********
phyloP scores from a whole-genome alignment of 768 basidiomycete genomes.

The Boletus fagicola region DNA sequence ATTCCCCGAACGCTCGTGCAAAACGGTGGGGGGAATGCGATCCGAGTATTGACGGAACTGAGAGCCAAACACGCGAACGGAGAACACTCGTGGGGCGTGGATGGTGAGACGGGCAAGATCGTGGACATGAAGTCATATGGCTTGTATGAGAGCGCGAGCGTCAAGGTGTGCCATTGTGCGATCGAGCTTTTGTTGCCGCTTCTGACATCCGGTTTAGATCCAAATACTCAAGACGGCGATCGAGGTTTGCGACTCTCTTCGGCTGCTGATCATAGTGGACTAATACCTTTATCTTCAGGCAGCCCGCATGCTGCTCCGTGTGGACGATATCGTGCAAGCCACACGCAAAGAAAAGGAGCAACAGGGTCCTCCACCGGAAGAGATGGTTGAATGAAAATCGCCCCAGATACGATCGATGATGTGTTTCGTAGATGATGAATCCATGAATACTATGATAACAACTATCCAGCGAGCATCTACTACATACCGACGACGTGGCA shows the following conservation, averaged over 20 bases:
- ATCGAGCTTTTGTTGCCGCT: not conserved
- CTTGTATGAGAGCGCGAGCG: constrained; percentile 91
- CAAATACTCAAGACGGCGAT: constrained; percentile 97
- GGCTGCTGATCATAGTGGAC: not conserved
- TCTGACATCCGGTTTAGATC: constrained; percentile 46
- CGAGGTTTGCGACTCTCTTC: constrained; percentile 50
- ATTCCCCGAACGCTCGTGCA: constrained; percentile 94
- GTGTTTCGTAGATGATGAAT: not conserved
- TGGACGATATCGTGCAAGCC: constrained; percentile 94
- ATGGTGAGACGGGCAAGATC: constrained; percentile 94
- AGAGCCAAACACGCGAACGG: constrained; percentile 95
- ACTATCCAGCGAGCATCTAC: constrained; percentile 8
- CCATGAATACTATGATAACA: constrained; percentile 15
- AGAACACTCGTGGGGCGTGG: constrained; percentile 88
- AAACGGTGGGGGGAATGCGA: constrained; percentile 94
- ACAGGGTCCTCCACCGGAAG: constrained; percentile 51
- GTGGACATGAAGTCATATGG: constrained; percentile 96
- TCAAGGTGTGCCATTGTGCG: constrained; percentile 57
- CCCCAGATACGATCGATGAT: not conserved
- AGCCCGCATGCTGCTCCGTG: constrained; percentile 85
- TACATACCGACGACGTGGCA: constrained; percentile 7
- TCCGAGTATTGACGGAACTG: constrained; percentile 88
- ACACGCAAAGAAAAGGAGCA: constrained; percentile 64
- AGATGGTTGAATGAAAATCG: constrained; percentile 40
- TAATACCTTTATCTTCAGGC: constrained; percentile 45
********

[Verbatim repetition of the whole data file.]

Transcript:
phyloP scores from a whole-genome alignment of 768 basidiomycete genomes.

The Boletus fagicola region DNA sequence ATTCCCCGAACGCTCGTGCAAAACGGTGGGGGGAATGCGATCCGAGTATTGACGGAACTGAGAGCCAAACACGCGAACGGAGAACACTCGTGGGGCGTGGATGGTGAGACGGGCAAGATCGTGGACATGAAGTCATATGGCTTGTATGAGAGCGCGAGCGTCAAGGTGTGCCATTGTGCGATCGAGCTTTTGTTGCCGCTTCTGACATCCGGTTTAGATCCAAATACTCAAGACGGCGATCGAGGTTTGCGACTCTCTTCGGCTGCTGATCATAGTGGACTAATACCTTTATCTTCAGGCAGCCCGCATGCTGCTCCGTGTGGACGATATCGTGCAAGCCACACGCAAAGAAAAGGAGCAACAGGGTCCTCCACCGGAAGAGATGGTTGAATGAAAATCGCCCCAGATACGATCGATGATGTGTTTCGTAGATGATGAATCCATGAATACTATGATAACAACTATCCAGCGAGCATCTACTACATACCGACGACGTGGCA shows the following conservation, averaged over 20 bases:
- ATCGAGCTTTTGTTGCCGCT: not conserved
- CTTGTATGAGAGCGCGAGCG: constrained; percentile 91
- CAAATACTCAAGACGGCGAT: constrained; percentile 97
- GGCTGCTGATCATAGTGGAC: not conserved
- TCTGACATCCGGTTTAGATC: constrained; percentile 46
- CGAGGTTTGCGACTCTCTTC: constrained; percentile 50
- ATTCCCCGAACGCTCGTGCA: constrained; percentile 94
- GTGTTTCGTAGATGATGAAT: not conserved
- TGGACGATATCGTGCAAGCC: constrained; percentile 94
- ATGGTGAGACGGGCAAGATC: constrained; percentile 94
- AGAGCCAAACACGCGAACGG: constrained; percentile 95
- ACTATCCAGCGAGCATCTAC: constrained; percentile 8
- CCATGAATACTATGATAACA: constrained; percentile 15
- AGAACACTCGTGGGGCGTGG: constrained; percentile 88
- AAACGGTGGGGGGAATGCGA: constrained; percentile 94
- ACAGGGTCCTCCACCGGAAG: constrained; percentile 51
- GTGGACATGAAGTCATATGG: constrained; percentile 96
- TCAAGGTGTGCCATTGTGCG: constrained; percentile 57
- CCCCAGATACGATCGATGAT: not conserved
- AGCCCGCATGCTGCTCCGTG: constrained; percentile 85
- TACATACCGACGACGTGGCA: constrained; percentile 7
- TCCGAGTATTGACGGAACTG: constrained; percentile 88
- ACACGCAAAGAAAAGGAGCA: constrained; percentile 64
- AGATGGTTGAATGAAAATCG: constrained; percentile 40
- TAATACCTTTATCTTCAGGC: constrained; percentile 45